Croaking in Large Numbers

As much as we'd like to go with the misunderstood creature angle, the myths about frogs are pretty obvious: Their warts aren't contagious, and they don't turn into princes when you kiss them. "I've been trying with each new shipment that comes in, but nothing," Moody Gardens curator Suzanne Smith laments.

The fact is, we like frogs, warts and all. The public fascination with these odd little animals is the main reason the staff of Moody Gardens decided to put together "Toadally Frogs," the largest collection of bug-eyed belchers in the country.

But animal husbandry manager Jim Prappas lets slip some of the loftier aspirations of the exhibit, though he couches them in purely economic terms. The museum will take part in a program to breed endangered species, such as the Panamanian golden frog, for rerelease about a year from now. In order to keep the best biologists, Prappas explains, you have to offer challenges and opportunities beyond prepping animals for display. "We're obviously animal people," he says. "You want to be working." Hear that, appropriations board?

Since frogs tend to absorb oxygen through the skin, they're more susceptible to pollutants. "Watch what the frogs are doing," Smith says. "They're a pretty good indicator." This, coupled with a shrinking habitat, has led to a worldwide decline in amphibian populations. Our own sprawl has nearly eradicated our namesake, the Houston toad, which is on such precarious ground that none could be spared for this exhibit.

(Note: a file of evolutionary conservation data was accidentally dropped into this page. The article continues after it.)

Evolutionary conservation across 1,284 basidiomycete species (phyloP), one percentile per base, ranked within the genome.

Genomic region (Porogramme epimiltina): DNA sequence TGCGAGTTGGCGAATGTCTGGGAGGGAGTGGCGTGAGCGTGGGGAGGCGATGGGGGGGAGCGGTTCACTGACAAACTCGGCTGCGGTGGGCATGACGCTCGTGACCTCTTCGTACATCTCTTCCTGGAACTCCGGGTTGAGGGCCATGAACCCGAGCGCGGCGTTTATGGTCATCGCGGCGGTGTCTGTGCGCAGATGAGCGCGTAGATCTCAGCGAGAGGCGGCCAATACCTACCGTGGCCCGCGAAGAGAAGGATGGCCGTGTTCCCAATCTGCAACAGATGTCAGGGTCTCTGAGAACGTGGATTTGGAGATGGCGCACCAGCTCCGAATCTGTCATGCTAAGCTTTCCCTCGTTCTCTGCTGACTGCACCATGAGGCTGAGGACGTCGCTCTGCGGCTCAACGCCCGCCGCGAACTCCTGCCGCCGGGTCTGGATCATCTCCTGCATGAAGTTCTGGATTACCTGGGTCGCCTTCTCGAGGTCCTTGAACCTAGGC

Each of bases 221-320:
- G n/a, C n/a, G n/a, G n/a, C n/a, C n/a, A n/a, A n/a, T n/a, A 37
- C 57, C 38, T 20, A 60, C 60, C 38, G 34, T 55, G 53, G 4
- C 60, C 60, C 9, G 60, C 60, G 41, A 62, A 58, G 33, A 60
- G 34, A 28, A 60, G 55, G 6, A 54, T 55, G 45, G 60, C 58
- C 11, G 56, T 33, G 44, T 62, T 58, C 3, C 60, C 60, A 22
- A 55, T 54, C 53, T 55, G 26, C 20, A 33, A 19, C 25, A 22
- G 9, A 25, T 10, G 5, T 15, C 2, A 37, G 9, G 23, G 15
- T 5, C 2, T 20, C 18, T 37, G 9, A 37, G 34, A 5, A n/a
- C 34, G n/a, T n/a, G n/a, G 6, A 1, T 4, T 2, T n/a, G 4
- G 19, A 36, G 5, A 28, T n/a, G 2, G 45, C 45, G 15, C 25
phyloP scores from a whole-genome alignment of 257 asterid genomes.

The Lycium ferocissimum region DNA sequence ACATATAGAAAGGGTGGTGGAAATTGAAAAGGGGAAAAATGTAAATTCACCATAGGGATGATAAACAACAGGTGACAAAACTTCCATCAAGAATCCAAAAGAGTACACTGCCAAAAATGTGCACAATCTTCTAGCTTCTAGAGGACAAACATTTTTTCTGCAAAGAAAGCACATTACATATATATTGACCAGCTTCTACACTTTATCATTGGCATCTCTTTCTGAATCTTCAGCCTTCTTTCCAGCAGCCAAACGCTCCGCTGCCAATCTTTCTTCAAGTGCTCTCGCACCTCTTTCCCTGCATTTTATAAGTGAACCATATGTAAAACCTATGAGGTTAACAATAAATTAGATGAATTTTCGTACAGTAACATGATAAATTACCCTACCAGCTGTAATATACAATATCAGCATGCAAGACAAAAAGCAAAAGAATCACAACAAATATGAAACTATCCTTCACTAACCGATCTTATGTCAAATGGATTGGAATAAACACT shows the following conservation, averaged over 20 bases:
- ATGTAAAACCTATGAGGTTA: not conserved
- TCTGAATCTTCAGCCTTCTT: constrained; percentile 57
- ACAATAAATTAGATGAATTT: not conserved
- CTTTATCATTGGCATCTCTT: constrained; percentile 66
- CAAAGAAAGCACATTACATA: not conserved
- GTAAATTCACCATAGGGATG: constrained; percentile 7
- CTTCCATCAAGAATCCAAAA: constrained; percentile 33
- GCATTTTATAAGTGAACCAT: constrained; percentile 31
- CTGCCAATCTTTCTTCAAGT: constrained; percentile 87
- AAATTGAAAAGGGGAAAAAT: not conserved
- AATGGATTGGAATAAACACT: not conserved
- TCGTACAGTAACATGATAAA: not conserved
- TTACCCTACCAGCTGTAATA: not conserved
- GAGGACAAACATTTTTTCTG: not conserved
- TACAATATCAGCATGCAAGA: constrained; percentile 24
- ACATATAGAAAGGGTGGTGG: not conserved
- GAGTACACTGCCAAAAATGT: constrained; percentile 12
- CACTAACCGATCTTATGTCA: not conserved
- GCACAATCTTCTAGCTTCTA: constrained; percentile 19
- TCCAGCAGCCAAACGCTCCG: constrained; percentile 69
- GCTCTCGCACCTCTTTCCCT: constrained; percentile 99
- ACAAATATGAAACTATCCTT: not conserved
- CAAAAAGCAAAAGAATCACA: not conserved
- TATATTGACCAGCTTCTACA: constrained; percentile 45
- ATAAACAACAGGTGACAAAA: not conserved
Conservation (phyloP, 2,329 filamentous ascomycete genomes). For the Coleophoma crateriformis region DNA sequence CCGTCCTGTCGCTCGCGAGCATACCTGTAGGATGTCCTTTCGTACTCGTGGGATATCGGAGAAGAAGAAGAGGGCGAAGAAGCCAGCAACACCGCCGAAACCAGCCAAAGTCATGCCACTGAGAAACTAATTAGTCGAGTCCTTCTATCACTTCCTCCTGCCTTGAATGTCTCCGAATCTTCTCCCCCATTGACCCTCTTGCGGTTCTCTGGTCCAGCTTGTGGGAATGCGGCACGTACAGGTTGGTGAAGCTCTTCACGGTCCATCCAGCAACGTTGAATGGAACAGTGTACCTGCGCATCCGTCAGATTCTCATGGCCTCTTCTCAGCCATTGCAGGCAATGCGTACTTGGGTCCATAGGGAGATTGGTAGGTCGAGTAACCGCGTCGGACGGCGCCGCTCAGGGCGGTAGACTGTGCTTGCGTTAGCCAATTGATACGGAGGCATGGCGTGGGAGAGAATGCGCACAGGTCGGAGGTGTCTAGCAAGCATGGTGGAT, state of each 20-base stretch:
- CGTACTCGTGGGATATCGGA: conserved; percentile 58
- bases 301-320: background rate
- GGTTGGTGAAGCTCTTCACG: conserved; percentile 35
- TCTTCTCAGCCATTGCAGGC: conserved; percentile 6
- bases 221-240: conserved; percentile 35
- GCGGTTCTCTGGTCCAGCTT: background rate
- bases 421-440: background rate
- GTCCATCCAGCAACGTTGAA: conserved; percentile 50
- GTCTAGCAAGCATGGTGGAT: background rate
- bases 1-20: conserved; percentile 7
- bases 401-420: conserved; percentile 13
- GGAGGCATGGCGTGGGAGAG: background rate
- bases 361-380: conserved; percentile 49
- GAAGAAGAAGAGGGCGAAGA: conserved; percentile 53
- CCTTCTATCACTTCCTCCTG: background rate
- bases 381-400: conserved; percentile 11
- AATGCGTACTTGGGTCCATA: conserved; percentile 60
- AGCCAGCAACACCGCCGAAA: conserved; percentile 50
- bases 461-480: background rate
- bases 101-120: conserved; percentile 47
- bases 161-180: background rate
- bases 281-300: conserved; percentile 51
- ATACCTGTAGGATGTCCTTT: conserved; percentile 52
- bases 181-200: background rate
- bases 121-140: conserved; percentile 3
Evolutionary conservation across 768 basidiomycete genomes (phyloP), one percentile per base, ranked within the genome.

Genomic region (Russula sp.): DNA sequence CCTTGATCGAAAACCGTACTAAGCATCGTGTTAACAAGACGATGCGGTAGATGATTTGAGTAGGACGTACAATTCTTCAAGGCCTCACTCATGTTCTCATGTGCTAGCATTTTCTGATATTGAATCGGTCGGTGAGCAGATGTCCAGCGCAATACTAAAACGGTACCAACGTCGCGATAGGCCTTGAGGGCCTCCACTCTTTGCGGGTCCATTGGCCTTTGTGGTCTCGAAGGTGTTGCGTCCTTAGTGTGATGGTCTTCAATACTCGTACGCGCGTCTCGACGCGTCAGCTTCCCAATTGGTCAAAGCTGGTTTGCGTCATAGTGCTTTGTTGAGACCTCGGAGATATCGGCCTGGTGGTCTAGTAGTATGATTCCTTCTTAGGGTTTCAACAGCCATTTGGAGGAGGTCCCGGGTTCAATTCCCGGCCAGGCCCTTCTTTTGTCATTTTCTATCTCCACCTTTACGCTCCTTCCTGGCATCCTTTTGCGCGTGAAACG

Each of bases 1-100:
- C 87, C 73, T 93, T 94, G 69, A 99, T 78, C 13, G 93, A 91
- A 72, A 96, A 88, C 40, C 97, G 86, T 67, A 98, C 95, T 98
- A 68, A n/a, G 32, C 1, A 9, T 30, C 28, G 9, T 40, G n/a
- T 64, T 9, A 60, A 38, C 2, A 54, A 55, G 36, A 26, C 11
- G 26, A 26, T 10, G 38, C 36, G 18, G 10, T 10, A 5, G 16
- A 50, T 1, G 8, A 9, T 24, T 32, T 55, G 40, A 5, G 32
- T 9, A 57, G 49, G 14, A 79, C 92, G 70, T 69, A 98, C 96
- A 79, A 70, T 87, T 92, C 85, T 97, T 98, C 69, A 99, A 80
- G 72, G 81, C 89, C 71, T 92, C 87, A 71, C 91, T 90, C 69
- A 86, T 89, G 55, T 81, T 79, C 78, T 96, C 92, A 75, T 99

Moody's head biologist, Paula Kolvig, holds a yellow spotted toad for the media to stroke. Not all frogs jump; some are walkers or climbers, like this one. The second specimen is White's tree frog from Australia, which could easily be mistaken for a glop of mud. Odder still is the tomato frog, which looks like a rotten, well, tomato.

Prappas's favorite is the giant marine toad, because it has an interesting migration pattern and eats rats and snakes. "Such a guy," PR woman Andi Zarro jokes.

Smith has a fondness for the poison dart frog. Once they're sufficiently pissed off, the frogs excrete venom through their skin. Native tribes in South America would shake the little buggers in a basket anytime they needed to poison a blow dart.

"It's a pretty miserable death, in the grand scheme of things," Prappas says of the venom's effects. Actually, the frogs themselves don't produce toxins but extract them from the ants and other insects they eat. The bugs they feed on at Moody Gardens, however, are nontoxic. "This is really good for us," Prappas says.

Rendering these guys harmless hasn't pacified their personality any. Unlike most animals, who try to camouflage themselves in the face of danger, dart frogs announce their presence with bright greens or blues to warn predators to stay away. Apparently, they have an attitude.

Now for the answer everyone's been waiting for: There is no difference between a frog and a toad. A toad is a type of frog that tends to have rougher skin and to live inland.

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Dylan Otto Krider